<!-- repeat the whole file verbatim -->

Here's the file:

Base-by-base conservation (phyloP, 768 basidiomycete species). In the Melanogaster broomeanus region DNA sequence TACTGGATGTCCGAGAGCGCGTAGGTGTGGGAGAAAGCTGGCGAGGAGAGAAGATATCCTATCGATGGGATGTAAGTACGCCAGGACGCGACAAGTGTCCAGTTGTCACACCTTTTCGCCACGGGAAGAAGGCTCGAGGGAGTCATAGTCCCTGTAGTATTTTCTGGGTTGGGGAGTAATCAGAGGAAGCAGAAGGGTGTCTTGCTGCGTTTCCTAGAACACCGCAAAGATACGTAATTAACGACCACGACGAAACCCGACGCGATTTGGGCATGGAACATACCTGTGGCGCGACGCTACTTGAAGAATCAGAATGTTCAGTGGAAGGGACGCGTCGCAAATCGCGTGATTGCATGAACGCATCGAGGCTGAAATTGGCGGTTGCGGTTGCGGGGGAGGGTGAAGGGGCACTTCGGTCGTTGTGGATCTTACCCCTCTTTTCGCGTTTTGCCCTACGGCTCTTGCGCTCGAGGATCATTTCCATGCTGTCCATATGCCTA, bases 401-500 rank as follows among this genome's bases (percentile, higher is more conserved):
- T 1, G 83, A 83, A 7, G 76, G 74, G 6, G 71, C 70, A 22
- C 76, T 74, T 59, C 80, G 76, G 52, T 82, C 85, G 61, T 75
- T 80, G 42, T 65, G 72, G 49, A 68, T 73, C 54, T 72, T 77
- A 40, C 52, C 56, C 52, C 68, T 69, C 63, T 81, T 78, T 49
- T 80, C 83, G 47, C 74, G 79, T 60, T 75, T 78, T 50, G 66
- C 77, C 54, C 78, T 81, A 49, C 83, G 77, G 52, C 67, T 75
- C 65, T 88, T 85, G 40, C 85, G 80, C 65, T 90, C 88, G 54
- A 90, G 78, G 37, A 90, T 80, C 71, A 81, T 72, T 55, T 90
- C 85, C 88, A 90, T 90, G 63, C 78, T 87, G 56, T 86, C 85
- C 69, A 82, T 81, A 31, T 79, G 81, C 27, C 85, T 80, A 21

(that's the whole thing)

Base-by-base conservation (phyloP, 768 basidiomycete species). In the Melanogaster broomeanus region DNA sequence TACTGGATGTCCGAGAGCGCGTAGGTGTGGGAGAAAGCTGGCGAGGAGAGAAGATATCCTATCGATGGGATGTAAGTACGCCAGGACGCGACAAGTGTCCAGTTGTCACACCTTTTCGCCACGGGAAGAAGGCTCGAGGGAGTCATAGTCCCTGTAGTATTTTCTGGGTTGGGGAGTAATCAGAGGAAGCAGAAGGGTGTCTTGCTGCGTTTCCTAGAACACCGCAAAGATACGTAATTAACGACCACGACGAAACCCGACGCGATTTGGGCATGGAACATACCTGTGGCGCGACGCTACTTGAAGAATCAGAATGTTCAGTGGAAGGGACGCGTCGCAAATCGCGTGATTGCATGAACGCATCGAGGCTGAAATTGGCGGTTGCGGTTGCGGGGGAGGGTGAAGGGGCACTTCGGTCGTTGTGGATCTTACCCCTCTTTTCGCGTTTTGCCCTACGGCTCTTGCGCTCGAGGATCATTTCCATGCTGTCCATATGCCTA, bases 401-500 rank as follows among this genome's bases (percentile, higher is more conserved):
- T 1, G 83, A 83, A 7, G 76, G 74, G 6, G 71, C 70, A 22
- C 76, T 74, T 59, C 80, G 76, G 52, T 82, C 85, G 61, T 75
- T 80, G 42, T 65, G 72, G 49, A 68, T 73, C 54, T 72, T 77
- A 40, C 52, C 56, C 52, C 68, T 69, C 63, T 81, T 78, T 49
- T 80, C 83, G 47, C 74, G 79, T 60, T 75, T 78, T 50, G 66
- C 77, C 54, C 78, T 81, A 49, C 83, G 77, G 52, C 67, T 75
- C 65, T 88, T 85, G 40, C 85, G 80, C 65, T 90, C 88, G 54
- A 90, G 78, G 37, A 90, T 80, C 71, A 81, T 72, T 55, T 90
- C 85, C 88, A 90, T 90, G 63, C 78, T 87, G 56, T 86, C 85
- C 69, A 82, T 81, A 31, T 79, G 81, C 27, C 85, T 80, A 21